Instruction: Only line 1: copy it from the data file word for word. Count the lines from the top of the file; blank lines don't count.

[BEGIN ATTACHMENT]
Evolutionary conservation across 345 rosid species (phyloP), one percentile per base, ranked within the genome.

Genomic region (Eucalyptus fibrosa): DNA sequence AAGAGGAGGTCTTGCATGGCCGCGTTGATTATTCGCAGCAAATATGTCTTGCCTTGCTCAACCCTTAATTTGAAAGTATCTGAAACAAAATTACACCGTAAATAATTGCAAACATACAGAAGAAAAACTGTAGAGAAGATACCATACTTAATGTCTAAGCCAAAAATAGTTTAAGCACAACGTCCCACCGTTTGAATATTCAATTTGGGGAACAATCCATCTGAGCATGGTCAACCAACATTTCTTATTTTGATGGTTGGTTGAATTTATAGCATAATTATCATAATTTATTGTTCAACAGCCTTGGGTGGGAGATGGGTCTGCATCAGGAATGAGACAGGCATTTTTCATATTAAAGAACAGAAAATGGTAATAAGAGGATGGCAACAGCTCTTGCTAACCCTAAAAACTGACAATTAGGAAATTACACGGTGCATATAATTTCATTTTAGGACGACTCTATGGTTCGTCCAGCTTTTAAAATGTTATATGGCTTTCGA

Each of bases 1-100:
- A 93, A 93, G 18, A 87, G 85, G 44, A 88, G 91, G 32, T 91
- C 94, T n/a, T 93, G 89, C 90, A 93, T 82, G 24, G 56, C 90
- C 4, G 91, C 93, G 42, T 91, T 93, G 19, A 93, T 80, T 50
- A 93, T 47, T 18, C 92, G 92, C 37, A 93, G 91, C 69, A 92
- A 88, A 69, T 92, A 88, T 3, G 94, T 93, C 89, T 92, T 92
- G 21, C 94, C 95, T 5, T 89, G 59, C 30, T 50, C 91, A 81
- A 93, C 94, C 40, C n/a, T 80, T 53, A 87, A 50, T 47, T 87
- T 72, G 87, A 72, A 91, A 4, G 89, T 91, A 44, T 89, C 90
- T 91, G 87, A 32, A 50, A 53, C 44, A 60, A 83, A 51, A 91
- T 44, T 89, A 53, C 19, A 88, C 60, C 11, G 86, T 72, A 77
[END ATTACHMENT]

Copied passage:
Evolutionary conservation across 345 rosid species (phyloP), one percentile per base, ranked within the genome.